Fall Fundamental Gravity
In this FG environment, economic conditions and central bank policy favor certain sectors of the equity market, and it favors long-dated Treasuries. As compared to Spring and Summer, when just about every sector and industry is likely to post positive performance, the Fall is a much more nuanced environment to trade. To generate alpha during the Fall, you’ve got to flip the script and focus on the areas of the equity and bond markets we loathe during Spring and Summer. In equities, you want to focus on utilities and REITs. Tech stocks are still a good choice as are energy stocks because this is the other FG environment with an inflationary impulse. From a fixed income perspective, stay singularly focused on long-dated Treasuries, avoiding all durations less than 30-years. From a commodity perspective, the Fall is the only other time when long exposure is condoned and what worked during the Summer continues to work here: crude oil, copper, gold or just a broad-based commodities index. Fall is also the FG season where we dust off our short book and go huntin’ for wabbit. That said, this environment is not uber-bearish like Winter, so you want to be discerning about your short exposure by sticking to financials and basic material stocks. Completely avoid (long or short) any equity sector or bond market not mentioned here because their risk-return characteristics are not consistent from one Fall FG environment to the next. From a portfolio management perspective, the Fall is where you dial back your exposure levels. Rather than maxing your gross exposure, be much more prudent with your risk capital and keep a healthy pile of cash. This is also one of only two FG environments where its advisable to be actively shorting the most bearish areas of the equity market.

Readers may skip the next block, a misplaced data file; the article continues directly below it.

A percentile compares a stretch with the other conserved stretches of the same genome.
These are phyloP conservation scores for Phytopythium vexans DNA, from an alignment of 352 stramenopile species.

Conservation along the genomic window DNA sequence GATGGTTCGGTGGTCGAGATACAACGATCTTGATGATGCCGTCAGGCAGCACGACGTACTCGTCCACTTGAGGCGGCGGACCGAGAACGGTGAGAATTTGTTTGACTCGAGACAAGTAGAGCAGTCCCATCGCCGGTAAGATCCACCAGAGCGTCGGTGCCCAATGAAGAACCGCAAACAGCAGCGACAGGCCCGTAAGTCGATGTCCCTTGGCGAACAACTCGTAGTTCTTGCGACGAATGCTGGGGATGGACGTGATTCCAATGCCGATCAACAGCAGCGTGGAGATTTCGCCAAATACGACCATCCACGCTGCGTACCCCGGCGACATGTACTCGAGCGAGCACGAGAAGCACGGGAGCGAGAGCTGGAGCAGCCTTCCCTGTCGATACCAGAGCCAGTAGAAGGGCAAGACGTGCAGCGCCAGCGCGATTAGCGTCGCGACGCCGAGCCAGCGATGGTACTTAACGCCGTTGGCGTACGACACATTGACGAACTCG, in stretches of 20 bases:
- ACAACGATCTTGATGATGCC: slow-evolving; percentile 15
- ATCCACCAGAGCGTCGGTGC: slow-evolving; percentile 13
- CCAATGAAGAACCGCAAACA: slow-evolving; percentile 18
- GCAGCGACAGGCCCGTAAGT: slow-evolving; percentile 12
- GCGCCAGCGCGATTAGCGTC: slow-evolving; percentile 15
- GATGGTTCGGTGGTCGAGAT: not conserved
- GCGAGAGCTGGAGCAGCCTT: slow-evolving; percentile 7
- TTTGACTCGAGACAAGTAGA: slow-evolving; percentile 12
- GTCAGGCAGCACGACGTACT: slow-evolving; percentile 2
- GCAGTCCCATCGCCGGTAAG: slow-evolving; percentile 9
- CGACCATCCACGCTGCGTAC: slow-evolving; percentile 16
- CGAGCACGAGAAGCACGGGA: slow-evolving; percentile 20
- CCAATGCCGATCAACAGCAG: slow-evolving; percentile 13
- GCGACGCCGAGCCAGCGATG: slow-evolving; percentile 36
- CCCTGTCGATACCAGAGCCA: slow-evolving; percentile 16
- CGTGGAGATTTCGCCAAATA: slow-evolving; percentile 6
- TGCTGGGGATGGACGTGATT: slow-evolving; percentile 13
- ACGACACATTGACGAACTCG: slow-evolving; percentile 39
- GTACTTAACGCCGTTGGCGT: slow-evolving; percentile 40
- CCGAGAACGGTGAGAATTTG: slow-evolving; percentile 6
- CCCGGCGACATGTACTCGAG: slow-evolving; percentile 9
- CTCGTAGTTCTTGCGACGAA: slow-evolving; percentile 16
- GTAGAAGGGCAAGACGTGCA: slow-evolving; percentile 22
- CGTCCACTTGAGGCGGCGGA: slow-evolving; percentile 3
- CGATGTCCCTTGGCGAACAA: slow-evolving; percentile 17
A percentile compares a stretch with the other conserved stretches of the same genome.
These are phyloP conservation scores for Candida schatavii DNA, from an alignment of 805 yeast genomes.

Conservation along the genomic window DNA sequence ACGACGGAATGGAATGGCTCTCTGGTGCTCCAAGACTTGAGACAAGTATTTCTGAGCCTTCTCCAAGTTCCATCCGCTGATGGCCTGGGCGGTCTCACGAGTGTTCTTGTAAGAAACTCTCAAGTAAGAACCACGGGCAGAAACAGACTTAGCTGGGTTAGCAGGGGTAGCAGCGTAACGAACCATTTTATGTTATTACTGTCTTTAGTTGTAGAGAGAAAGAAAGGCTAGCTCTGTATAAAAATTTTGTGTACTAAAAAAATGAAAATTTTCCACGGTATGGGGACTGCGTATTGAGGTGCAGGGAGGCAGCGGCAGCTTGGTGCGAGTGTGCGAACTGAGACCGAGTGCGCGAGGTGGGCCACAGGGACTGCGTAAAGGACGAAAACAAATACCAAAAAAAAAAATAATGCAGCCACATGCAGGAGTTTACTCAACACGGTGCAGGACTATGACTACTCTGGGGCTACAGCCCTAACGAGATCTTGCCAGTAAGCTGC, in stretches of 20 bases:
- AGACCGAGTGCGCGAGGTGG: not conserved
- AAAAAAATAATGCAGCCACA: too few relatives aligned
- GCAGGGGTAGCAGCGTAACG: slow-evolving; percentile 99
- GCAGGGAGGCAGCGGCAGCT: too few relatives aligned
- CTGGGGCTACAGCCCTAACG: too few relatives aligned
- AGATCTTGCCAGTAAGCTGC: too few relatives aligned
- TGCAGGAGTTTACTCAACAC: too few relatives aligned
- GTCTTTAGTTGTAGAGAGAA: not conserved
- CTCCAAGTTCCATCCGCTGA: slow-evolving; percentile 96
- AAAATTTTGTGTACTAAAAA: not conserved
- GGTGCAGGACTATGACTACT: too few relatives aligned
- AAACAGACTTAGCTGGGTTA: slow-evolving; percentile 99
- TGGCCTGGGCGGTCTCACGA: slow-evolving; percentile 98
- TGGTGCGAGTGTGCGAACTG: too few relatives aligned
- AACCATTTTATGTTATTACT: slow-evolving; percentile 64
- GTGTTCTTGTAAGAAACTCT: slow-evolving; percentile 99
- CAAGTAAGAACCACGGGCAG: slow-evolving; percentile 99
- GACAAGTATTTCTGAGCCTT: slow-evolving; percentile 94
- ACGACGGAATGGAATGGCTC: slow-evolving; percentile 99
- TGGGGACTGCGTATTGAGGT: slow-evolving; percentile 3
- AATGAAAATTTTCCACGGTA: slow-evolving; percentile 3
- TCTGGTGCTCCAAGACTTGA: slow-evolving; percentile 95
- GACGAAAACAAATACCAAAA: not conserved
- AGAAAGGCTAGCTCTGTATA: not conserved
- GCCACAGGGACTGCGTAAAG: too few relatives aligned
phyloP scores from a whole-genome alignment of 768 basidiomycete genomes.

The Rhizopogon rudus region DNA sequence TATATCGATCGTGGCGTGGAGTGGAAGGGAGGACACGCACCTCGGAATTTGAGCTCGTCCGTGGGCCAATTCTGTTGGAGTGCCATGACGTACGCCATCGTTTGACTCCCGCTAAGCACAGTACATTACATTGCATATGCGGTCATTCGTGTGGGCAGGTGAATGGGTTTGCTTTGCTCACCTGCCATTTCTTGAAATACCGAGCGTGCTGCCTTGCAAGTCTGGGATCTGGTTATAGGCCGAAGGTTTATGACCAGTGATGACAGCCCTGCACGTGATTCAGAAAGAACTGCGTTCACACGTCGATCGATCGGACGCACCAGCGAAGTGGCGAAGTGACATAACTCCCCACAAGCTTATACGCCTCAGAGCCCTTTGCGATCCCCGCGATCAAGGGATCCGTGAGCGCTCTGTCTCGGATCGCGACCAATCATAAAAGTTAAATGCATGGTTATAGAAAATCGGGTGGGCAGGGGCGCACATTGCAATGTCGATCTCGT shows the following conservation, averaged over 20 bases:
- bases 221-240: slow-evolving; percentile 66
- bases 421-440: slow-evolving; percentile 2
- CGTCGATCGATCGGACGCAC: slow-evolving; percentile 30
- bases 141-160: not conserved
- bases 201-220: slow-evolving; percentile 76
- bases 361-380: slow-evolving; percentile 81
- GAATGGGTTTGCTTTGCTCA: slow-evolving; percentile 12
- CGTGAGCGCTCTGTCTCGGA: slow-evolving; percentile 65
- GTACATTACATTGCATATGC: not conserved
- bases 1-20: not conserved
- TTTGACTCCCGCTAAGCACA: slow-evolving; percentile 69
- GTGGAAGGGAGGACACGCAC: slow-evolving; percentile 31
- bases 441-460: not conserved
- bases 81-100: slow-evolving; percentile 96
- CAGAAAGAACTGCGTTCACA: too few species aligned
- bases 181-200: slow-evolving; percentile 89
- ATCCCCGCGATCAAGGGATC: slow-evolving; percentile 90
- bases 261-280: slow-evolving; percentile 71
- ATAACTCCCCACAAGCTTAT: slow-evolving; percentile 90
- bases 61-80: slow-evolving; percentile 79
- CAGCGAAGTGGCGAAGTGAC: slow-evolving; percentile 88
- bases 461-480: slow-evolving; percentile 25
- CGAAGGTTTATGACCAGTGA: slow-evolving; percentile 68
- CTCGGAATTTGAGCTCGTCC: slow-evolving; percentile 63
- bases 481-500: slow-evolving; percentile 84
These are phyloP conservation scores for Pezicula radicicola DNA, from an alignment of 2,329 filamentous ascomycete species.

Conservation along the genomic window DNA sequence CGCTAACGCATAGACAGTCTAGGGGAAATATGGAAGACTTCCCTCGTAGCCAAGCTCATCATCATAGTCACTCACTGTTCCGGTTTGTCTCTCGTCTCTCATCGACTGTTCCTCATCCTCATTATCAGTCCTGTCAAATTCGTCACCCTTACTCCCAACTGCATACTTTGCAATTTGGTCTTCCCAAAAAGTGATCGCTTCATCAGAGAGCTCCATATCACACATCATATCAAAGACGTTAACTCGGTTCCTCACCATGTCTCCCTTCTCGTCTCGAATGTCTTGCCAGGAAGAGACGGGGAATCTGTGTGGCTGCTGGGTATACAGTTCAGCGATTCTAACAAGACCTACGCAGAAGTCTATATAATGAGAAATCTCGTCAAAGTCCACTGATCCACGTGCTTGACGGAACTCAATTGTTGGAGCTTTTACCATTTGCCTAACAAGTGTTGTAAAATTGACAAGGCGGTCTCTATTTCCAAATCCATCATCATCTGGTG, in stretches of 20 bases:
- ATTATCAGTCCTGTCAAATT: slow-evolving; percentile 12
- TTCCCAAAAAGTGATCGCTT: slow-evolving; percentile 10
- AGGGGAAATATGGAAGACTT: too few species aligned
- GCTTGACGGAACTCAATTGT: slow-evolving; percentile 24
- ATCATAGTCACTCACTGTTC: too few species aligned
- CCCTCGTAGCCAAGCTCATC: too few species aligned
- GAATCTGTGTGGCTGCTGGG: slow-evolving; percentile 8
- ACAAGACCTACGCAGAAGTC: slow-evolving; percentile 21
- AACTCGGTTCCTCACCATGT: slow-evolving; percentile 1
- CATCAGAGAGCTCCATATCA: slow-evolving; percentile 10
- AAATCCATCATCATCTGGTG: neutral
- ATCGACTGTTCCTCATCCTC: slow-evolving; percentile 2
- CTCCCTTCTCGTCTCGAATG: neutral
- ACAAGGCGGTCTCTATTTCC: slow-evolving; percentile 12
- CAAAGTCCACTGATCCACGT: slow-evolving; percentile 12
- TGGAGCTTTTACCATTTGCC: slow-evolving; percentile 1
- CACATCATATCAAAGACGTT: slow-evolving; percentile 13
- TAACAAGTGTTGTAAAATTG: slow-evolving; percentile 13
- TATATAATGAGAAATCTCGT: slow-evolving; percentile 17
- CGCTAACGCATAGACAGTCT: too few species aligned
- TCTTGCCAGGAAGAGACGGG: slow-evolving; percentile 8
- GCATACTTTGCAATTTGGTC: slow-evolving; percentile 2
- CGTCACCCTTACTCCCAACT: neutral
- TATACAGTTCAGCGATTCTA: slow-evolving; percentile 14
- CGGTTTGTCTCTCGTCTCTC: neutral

Winter Fundamental Gravity
In this FG environment, economic conditions and central bank policy favor only the U.S. dollar and all durations of Treasuries. If the Spring Fundamental Gravity is the most bullish environment for risk assets, then the Winter is the polar opposite. There only two equity sectors for your risk capital on the long side: consumer staples and health care. In the fixed income space, avoid all bonds not named “Treasuries.” Winter is fertile ground for short sellers and its where all the alpha is generated in this environment. In equities, focus on being opportunistically short energy stocks, financials, industrials, tech stocks, and small caps. From a commodity perspective, the playbook is straight forward: long gold and short everything else, especially crude oil, copper and any other industrial commodity you can get a borrow on. From a portfolio management perspective, Winter is the time to batten down the hatches. Minimize your gross exposure, raise your cash pile as high as you can get it and build a damn igloo out of it if you can. Minimize your long exposure to anything outside of the local currency or government debt. While you’re minimizing risk on the long side of your portfolio, Winter is the time to press as much short exposure as you can stomach when the market timing component of your process gives you the green light.